2 Samuel 10:8. And the Ammonites came out, that is, from their capital city, where they had gathered within the protecting fortifications. This appears from the following words: and put themselves in battle-array before the gate of the city, that is, Rabbah (so in Chron. “before the city”). The position of the Syrian auxiliaries “in the field,” that is, on the broad plain of Medeba, is clearly distinguished from that of the Ammonites before the city (for defence or attack), so that the statement of the position of Joab’s army (2 Samuel 10:9) is clear. It is not said: “And when Joab saw that the battle was against him” (De Wette), but: “that the face (front) of the battle was against him, in front and in rear.” He could be attacked on both sides, by the Ammonites in rear, by the Syrians in front. He therefore so makes his dispositions as to select some from all the chosen19 men in Israel. This chosen body Joab sets against the Syrians, their position in the open field making their attack sharper (perhaps, also, they were the more numerous), while the Ammonites stood in reserve to cover their stronghold Rabbah.—The rest of the army (2 Samuel 10:10) he placed under the command of his brother Abishai against the Ammonites, in order that he might be covered in rear in his attack on the Syrians, and might have support, if he needed it.—To this refers his agreement with Abishai in 2 Samuel 10:11. Either was to come to the help of the other, if there was danger of being overpowered by the enemy. It hence appears that the Israelites were not to make an assault on both sides at the same time, but Joab intended first to attack and defeat the Syrians, while Abishai was to cover his rear. A simultaneous attack might, however, be made by the two armies between which Joab and Abishai stood. The point here, therefore, was quickly and stoutly to carry through a bold stroke.—This is the reference in Joab’s words to Abishai in 2 Samuel 10:12, of which Thenius finely remarks: “This is a warlike exhortation, the briefest indeed, but the fullest of meaning.” Be stout, strong—this applies to Abishai personally and indicates stout temper of mindand let us show ourselves stout—this refers to warlike action; for our people and the cities of our God—with these words he points out the prize for which they were contending. The weal and freedom of the whole Israelitish people was at stake. “The cities of our God;” these words mean either the cities of Israel in general, which as representatives of the whole land are called the cities of God, because they are with the whole land God’s property and possession (Keil), or those cities in which the worship of the living God was established for the whole people, whose conquest by the enemy would have resulted in the overthrow of the worship of Jehovah and the establishment of the heathen worship of idols. [Others suppose, not so well, that the reference here is to Medeba and other cities now threatened by the enemy, though still in the hands of the Israelites.—TR.]. The Lord will do what is good in his eyes; these words express trust in God combined with unconditional submission. Alongside of the faithfulness (to be shown by bravery and firmness), that was to do its duty in this situation so dangerous for the people and for Jehovah, is put the hidden will of God in respect to what will happen, and unconditional submission to His counsel and deed. The sense is well expressed by Clericus: “If it should seem good to God to give our enemies the victory, we must acquiesce in His will; meantime let us go bravely into battle.”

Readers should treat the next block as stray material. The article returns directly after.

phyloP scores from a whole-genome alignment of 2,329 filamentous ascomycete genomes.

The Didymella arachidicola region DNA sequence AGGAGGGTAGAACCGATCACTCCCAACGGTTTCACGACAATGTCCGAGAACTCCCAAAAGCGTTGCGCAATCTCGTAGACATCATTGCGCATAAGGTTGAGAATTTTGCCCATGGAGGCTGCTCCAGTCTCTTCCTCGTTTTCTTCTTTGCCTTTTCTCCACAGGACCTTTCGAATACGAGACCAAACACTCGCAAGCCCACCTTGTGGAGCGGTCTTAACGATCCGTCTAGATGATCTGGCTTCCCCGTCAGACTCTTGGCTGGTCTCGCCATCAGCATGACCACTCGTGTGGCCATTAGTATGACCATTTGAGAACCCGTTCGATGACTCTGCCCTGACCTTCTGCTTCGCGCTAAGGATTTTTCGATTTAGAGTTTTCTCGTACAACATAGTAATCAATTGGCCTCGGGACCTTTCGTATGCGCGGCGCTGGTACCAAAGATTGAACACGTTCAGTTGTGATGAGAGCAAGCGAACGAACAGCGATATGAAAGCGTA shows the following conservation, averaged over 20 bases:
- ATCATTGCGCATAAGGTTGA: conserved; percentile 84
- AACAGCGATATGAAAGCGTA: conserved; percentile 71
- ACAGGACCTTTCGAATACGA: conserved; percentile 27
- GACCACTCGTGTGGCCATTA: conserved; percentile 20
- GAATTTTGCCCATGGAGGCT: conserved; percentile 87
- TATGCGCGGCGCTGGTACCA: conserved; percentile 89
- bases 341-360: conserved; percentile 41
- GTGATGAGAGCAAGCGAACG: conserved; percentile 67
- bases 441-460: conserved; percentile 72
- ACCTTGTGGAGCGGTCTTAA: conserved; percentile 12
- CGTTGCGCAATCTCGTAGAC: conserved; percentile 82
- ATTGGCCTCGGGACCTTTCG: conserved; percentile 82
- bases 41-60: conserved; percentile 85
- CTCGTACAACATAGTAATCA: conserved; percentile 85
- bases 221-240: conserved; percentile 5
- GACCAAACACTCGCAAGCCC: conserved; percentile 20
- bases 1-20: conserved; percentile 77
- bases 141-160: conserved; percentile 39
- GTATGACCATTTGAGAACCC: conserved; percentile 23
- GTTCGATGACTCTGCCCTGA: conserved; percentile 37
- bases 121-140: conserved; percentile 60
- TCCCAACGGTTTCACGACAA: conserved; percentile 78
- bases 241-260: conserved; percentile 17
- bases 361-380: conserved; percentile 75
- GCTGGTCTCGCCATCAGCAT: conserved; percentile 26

2 Samuel 10:13. Quickly and vigorously the attack is made on the Syrians—they flee. Grotius: “as often happens with those that fight for pay alone without respect to the cause.” [So Bp. Patrick.—TR.]. “Inasmuch as for them, casually assembled, there would be neither glory in victory nor shame in flight,” Tacit. Hist. II. 12. [Perhaps Joab first attacked the Syrians not solely because they were mercenaries and in the open field, but also because they were better disciplined and therefore more to be feared than the Ammonites.—TR.].